“Democracy is at stake this month, and that is not hyperbole,” Fred Wertheimer, the president of the reform group Democracy 21, told me. “We face losing our democracy if we can’t counter the completely unjustified laws that have passed in state legislatures.”

Advocates also identify a second essential front: accountability for the efforts to overturn the 2020 election that culminated in the assault on the Capitol. While the Justice Department has systematically prosecuted the rioters who actually invaded the building, many observers have grown more and more frustrated at the lack of evidence that Attorney General Merrick Garland and his team are investigating any of the individuals who spurred the attack or participated in the broader maneuvering to undermine Biden’s victory—a list that extends up to Trump himself. Likewise, frustration is growing at the failure of state and federal law enforcement to prosecute the Trump supporters behind a rising tide of physical threats against state and local election officials. (Reuters has documented more than 800 such threats in 12 states.)

Benson, who faced a swarm of pro-Trump protesters outside her home in 2020, said that if those acts are not met with greater consequences at all levels, “then we must anticipate and accept that these things will continue unabated and perhaps at a greater intensity than before.”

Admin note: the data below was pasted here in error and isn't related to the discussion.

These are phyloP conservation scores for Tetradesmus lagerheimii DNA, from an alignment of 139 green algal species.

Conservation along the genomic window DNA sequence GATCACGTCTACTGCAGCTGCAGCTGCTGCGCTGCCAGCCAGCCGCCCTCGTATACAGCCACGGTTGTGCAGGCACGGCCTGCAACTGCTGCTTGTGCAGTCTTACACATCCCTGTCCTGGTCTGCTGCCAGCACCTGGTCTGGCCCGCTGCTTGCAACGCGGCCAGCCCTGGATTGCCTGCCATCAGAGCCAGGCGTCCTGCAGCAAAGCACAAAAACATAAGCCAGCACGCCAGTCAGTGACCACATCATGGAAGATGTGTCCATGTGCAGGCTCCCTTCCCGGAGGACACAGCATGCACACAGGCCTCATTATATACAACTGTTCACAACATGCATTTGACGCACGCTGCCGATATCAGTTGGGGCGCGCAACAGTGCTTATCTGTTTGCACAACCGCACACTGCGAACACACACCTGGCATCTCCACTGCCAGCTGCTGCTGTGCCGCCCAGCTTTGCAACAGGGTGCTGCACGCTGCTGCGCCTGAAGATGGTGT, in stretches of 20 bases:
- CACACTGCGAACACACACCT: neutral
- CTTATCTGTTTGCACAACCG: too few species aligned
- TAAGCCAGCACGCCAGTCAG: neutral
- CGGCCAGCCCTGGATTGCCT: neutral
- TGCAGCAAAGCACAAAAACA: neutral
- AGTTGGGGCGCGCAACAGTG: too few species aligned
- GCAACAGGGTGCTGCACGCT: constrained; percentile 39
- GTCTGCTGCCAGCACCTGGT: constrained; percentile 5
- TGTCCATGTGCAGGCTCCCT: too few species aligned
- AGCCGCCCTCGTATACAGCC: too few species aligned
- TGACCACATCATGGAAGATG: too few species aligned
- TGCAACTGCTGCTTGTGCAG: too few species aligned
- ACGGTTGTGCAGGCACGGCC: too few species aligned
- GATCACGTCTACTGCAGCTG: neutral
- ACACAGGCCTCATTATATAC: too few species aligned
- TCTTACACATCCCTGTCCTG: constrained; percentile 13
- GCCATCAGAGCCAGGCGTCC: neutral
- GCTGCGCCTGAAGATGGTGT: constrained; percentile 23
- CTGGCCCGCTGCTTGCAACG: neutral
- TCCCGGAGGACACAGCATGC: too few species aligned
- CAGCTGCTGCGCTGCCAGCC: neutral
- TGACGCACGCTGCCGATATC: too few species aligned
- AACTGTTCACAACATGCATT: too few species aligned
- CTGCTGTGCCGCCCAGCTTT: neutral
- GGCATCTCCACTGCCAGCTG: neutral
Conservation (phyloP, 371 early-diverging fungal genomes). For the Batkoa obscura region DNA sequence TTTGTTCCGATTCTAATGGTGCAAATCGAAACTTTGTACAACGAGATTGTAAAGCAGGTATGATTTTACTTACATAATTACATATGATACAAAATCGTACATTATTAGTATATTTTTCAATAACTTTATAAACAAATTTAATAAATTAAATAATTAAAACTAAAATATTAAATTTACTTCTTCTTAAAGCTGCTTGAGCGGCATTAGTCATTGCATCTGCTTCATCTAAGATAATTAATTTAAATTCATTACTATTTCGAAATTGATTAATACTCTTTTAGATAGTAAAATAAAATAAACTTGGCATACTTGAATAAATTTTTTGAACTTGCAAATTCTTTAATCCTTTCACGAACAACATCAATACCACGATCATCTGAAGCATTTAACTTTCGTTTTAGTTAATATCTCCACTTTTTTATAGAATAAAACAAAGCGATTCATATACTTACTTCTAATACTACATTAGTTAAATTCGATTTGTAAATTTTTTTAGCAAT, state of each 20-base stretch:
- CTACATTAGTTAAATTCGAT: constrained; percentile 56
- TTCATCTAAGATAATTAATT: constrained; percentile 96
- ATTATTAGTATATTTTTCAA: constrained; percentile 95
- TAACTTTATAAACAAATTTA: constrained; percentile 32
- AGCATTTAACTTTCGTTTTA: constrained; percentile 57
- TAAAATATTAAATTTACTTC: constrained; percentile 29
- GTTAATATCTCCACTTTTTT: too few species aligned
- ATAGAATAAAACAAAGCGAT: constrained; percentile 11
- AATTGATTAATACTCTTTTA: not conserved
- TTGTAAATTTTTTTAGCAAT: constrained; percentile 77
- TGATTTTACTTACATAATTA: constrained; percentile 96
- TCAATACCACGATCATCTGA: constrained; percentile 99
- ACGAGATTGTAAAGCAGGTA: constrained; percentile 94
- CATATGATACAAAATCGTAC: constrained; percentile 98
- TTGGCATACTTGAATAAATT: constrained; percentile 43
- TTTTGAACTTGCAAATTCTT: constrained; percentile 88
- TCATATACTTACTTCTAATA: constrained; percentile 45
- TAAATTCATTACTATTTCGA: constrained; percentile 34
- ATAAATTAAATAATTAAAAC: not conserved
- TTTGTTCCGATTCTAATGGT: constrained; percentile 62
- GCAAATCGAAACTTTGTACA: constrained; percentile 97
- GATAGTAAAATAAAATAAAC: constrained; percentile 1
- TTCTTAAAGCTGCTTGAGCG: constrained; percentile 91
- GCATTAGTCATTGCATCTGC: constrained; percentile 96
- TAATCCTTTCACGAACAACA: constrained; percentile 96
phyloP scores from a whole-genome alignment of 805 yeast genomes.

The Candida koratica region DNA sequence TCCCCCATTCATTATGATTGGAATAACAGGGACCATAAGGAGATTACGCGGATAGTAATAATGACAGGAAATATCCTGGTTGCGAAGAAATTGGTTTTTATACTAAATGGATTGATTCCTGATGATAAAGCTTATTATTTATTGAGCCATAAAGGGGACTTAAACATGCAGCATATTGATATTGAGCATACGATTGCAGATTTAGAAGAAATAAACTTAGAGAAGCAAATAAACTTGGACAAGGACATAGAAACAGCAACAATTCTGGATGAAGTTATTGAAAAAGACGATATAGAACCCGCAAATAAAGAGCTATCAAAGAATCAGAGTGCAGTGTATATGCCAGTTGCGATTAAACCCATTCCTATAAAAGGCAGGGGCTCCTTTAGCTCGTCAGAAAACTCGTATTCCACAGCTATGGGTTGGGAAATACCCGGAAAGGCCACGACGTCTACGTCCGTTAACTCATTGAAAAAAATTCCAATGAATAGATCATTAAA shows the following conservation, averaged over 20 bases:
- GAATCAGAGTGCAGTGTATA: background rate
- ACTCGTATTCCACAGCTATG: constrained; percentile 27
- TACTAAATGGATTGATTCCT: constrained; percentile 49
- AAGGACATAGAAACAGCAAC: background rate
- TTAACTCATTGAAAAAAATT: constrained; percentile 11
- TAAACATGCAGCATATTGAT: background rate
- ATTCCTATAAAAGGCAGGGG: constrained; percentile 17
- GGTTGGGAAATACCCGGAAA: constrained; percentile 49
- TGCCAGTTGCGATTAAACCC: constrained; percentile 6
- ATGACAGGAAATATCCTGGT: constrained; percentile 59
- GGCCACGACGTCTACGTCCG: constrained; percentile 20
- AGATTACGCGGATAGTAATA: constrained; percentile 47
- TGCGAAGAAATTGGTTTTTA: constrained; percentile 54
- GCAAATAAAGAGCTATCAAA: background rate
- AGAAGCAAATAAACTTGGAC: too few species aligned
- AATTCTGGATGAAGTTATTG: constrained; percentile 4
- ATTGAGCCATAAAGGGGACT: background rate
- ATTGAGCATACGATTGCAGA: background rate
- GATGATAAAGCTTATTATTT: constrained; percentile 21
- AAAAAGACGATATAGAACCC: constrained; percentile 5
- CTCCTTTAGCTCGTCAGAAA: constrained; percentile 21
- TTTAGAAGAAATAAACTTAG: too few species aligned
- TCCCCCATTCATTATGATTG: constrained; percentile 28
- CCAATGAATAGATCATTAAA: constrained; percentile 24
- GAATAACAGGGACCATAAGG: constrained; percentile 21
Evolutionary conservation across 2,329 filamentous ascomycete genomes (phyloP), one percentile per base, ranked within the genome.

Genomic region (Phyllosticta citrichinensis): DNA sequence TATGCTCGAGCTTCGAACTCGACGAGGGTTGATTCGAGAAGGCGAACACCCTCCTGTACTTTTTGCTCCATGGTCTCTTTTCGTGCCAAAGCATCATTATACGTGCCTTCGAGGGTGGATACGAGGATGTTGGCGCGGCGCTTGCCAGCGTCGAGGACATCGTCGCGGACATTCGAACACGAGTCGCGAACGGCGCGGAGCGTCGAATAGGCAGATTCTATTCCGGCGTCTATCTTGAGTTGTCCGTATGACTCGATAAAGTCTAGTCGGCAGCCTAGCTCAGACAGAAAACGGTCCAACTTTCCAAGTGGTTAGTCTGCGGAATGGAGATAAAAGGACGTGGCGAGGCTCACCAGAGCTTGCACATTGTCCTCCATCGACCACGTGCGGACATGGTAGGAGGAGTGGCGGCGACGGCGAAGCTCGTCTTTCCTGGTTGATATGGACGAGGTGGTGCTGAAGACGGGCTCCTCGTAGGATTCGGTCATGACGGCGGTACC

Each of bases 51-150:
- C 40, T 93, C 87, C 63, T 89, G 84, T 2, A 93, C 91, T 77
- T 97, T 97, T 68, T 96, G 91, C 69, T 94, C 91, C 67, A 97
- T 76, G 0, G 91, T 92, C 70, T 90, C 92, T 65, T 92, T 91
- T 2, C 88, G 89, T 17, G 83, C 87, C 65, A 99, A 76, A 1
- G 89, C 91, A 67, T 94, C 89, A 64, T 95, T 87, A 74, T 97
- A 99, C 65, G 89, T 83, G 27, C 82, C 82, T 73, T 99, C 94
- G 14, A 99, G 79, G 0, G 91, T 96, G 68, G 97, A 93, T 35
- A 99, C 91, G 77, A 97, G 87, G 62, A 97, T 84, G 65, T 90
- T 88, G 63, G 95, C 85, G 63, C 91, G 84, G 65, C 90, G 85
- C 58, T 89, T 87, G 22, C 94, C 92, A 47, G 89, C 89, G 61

In the hours immediately after the January 6 attack, Republican leaders such as Senators Mitch McConnell and Lindsey Graham pointedly criticized Trump’s role in fomenting the attack. Business leaders announced they would cut off contributions to GOP members of Congress who voted against certifying Biden’s victory even after the riot.

But with polls showing Trump’s continued appeal to the party rank and file, leaders such as Graham and Representative Kevin McCarthy quickly pivoted to stress the importance of making peace with the former president. Business groups quietly resumed contributions to the objecting legislators. (One study released this morning found that corporations have now donated more than $18 million to congressional Republicans who voted to reject the election results last January.) House Republicans locked arms to defend Representatives Marjorie Taylor Greene and Paul Gosar when Democrats censured them for violent rhetoric. After January 6, “there was a brief moment where it looked like it might be a post-Watergate moment, when the Republican Party joins with the Democrats and says, ‘What was that, and how do we prevent that from happening again?’” Ian Bassin, the executive director of Protect Democracy, a nonpartisan group that analyzes threats to American elections, told me. “Then it became very clear that’s not what the base of the party wants … so that has shifted [to where] the entire incentive structure of the Republican Party is, if you bow down to these antidemocratic efforts, you are rewarded, and if you oppose them, you are punished and ostracized.”